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1/25/2018 7:38:29 AM
Posted: 8/7/2002 5:49:51 PM EST
I bought a rescue 8 descender and have been practicing from a pull up bar attached to the rafters in my garage. How does one successfully tie off as to go hands free? I have been trying to break with the right hand, and then place my left hand above the right, then swing them both over and try to hook the rope. SOmetimes I get it, sometimes I don't. Does the rope coming across actually go beneath the lead rope? (rope tied up) I was sweating balls trying to do this, and my biceps are burnt. I must not be doing things right.
Link Posted: 8/7/2002 8:41:11 PM EST
Link Posted: 8/8/2002 3:17:20 AM EST
If I'm picturing what you are saying right, yes, after you bring the working end around your left side and front, you slide it under the lead end coming into the 8.
Link Posted: 8/8/2002 3:43:02 AM EST
Might I suggest getting some professional training on the use of this equipment? A rescue 8 is a specialized item and needs to be employed correctly for safety. I can only imagine the fun if an "8 with ears" "unlocked" while one had one finger in their nose and one in their butt while on a free rappel. If you're at the point you can safely use basic rappelling gear, you should seek out at take a basic course on rescue techiniques. Generally the focus is on self rescue since it's not terribly difficult to get yourself in a bind climbing or rappeling. I've had to back off plenty of times and knowing some basic self rescue techniques, made bad situations safer if not stress free.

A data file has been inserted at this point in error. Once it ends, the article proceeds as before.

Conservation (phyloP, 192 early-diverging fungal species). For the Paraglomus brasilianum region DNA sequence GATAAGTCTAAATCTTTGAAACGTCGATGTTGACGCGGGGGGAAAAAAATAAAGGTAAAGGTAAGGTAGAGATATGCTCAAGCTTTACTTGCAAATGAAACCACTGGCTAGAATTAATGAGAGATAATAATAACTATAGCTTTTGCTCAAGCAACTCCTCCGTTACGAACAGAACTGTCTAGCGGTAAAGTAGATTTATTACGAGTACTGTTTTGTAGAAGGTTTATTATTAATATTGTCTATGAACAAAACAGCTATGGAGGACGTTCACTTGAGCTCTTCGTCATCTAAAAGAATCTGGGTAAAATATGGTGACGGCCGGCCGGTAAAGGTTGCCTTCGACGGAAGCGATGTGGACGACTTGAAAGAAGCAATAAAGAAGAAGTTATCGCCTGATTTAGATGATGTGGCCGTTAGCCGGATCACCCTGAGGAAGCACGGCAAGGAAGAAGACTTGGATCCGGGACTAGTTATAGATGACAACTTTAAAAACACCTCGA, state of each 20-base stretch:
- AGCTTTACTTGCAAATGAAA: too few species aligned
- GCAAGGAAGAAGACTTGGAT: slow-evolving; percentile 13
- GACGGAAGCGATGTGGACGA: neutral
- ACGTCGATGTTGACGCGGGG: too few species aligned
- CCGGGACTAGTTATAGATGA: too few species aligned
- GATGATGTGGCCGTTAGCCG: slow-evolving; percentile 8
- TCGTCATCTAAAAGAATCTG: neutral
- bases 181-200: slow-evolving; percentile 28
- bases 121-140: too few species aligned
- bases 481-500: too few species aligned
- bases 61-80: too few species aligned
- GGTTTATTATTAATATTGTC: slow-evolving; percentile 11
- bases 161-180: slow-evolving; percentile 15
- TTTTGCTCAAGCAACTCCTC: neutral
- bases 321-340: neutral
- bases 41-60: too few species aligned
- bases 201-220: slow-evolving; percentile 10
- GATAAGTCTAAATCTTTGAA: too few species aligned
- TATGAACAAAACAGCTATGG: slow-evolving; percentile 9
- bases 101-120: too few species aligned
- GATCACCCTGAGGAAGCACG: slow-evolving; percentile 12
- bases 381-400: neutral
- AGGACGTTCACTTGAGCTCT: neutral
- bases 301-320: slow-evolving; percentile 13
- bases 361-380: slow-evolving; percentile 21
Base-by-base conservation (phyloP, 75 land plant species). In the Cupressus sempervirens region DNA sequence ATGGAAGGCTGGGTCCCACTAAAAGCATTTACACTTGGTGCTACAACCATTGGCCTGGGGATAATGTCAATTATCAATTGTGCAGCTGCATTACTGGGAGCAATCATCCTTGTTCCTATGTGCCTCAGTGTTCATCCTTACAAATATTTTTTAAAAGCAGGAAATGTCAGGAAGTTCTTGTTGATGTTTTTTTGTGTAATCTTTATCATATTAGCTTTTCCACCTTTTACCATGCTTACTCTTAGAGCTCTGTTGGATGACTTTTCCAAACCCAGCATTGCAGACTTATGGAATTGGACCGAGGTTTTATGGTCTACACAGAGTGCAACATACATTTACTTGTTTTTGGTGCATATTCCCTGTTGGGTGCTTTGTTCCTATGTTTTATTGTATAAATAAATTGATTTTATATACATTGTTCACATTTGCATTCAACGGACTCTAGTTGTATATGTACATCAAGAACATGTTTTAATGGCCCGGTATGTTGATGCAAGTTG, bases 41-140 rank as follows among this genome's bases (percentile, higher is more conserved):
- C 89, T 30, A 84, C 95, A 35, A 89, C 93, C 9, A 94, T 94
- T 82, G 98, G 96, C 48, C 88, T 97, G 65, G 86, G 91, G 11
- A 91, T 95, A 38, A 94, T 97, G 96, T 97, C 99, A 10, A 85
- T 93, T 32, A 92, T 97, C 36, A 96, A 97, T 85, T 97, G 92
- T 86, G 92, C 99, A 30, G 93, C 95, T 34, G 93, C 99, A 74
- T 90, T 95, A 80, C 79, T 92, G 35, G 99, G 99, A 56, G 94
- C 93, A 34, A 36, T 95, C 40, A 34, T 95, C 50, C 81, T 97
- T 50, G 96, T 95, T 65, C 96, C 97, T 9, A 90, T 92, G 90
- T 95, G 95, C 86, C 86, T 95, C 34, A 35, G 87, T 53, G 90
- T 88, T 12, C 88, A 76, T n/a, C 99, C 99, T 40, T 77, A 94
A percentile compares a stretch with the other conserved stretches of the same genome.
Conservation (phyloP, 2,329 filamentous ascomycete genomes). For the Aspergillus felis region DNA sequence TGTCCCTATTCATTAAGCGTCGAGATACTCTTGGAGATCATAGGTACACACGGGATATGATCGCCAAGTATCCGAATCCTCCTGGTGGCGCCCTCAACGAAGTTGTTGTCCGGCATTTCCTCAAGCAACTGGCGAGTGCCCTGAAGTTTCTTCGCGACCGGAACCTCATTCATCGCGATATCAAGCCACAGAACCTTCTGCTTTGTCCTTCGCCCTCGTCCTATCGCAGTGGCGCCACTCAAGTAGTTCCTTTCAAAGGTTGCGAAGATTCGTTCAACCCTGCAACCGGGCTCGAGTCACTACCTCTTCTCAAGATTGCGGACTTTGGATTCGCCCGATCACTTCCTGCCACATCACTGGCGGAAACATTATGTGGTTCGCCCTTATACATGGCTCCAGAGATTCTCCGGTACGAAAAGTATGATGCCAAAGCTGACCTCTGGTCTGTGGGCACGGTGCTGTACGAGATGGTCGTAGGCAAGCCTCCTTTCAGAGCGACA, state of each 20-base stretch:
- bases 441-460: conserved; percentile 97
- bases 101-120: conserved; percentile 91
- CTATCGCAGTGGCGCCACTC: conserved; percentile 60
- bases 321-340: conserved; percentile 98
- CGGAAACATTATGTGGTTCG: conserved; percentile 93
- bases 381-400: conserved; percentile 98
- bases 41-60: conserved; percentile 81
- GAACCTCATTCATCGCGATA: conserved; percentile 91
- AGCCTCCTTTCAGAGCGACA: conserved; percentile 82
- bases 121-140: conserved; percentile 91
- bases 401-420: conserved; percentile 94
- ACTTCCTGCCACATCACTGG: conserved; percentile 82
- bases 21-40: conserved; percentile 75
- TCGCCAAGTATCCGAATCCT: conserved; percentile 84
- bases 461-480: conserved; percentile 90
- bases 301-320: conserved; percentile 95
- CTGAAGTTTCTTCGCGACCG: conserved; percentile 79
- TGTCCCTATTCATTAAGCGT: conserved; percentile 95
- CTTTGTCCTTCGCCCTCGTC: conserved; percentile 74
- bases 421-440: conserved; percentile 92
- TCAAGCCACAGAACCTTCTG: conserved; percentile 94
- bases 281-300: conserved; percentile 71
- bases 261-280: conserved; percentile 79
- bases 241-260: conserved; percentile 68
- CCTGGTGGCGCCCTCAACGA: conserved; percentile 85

Link Posted: 8/8/2002 5:03:44 AM EST
Originally Posted By SchlaffTablett: If I'm picturing what you are saying right, yes, after you bring the working end around your left side and front, you slide it under the lead end coming into the 8.
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That seemed to make the most sense, but that is a heck of a jolt when you untie. (And takes some muscle) Today I will try to give myself some slack, so when I do untie, I have a few feet to give up some rope until breaking behind the back.
Link Posted: 8/8/2002 5:05:47 AM EST
[Last Edit: 8/8/2002 5:15:21 AM EST by P226]
I am not sure if this is in the "Official book of rappelling", but the way I have always (for many years on many climbs without a single unsafe incident) done it was to wrap the rope around my left( right handed) leg 4-5 times, sit back and do what ever I need to do. It works wether me feet or on something or not, if I am sitting free air, I wrap it around my thigh, if my feet are on a wall I wrap it around me knee or lower leg. So, I have the rope going through me right hand with my left hand feeding the rope into my 8, pull the rope behind me, use my left leg to catch the rope, start wrapping it around my leg till I have 4-5 good wraps, then sit into it. If I am in free air, I use my left hand to pull the rope high up on my left thigh. I do settle a little, but after a while I just anticipate the 1-2 foot settle and it isn't hard to guestimate after a few times.
Link Posted: 8/8/2002 5:22:11 AM EST
For true safety in working hands free, you should be using a break bar rack instead of the rescue 8. All of the high angle rescue classes and instructors and operators use a break bar rack for any rescue of another climber/rappeller as the rescuer will need to invert in order to transfer the load to the rescue rope. Only a bbr can be safely tied off and easily released. We only used to rescue 8 to manage controlled lowering of a victim. You should also take heed from the members here and get some specific training in rescue techniques.